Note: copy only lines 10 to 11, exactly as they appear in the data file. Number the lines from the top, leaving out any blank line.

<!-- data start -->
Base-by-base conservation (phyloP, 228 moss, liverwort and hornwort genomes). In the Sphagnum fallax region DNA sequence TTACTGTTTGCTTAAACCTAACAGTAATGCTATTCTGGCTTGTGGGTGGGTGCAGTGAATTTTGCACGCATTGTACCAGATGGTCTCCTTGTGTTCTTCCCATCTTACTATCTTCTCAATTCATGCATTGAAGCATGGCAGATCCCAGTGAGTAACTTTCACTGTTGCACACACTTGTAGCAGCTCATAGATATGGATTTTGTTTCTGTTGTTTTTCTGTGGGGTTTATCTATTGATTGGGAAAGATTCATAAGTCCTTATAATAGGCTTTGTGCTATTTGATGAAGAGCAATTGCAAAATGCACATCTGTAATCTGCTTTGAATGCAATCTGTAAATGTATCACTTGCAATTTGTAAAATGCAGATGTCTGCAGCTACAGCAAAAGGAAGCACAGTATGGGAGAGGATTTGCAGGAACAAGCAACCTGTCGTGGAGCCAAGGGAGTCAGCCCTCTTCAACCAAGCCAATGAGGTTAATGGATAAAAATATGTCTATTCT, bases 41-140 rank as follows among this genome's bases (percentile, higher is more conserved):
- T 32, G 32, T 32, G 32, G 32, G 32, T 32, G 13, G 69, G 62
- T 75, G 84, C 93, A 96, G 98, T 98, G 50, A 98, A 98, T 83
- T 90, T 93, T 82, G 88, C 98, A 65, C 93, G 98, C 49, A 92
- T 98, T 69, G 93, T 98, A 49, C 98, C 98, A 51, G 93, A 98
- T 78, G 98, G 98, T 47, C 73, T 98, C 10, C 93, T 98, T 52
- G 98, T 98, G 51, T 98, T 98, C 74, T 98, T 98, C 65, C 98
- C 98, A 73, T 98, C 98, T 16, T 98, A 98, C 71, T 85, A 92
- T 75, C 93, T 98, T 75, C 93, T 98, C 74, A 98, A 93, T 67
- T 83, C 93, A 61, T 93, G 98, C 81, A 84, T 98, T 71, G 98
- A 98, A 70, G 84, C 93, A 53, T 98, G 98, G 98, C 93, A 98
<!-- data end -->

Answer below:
- T 83, C 93, A 61, T 93, G 98, C 81, A 84, T 98, T 71, G 98
- A 98, A 70, G 84, C 93, A 53, T 98, G 98, G 98, C 93, A 98